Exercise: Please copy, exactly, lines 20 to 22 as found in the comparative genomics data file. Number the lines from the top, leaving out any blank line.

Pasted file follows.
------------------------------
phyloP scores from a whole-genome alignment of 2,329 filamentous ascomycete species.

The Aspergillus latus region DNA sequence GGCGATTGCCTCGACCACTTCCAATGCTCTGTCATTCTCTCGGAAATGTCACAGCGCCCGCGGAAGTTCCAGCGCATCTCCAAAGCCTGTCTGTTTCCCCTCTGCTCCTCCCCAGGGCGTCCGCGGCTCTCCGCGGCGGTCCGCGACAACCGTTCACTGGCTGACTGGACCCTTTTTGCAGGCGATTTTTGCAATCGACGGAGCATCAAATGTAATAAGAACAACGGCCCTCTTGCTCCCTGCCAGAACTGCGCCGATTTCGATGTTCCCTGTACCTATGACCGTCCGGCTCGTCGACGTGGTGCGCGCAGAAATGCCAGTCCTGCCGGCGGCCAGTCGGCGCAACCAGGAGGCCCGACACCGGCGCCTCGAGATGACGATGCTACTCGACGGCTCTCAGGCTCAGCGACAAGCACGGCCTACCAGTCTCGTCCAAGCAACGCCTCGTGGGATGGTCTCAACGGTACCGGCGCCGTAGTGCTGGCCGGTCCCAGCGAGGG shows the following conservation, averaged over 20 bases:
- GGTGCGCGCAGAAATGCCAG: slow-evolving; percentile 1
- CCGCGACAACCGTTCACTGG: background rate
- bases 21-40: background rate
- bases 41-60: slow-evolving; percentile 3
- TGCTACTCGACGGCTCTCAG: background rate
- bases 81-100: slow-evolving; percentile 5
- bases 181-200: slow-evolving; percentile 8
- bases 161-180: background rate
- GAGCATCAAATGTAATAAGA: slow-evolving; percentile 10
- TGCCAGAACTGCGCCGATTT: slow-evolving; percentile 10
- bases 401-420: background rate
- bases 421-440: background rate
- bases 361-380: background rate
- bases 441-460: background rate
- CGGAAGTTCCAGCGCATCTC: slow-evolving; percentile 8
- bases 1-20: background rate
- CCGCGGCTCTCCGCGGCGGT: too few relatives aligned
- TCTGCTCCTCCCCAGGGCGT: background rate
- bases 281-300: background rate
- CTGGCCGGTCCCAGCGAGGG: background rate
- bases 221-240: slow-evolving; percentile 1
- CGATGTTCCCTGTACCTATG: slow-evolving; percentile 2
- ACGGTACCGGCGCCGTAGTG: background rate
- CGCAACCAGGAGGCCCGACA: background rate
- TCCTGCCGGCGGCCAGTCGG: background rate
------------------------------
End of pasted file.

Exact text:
- TCTGCTCCTCCCCAGGGCGT: background rate
- bases 281-300: background rate
- CTGGCCGGTCCCAGCGAGGG: background rate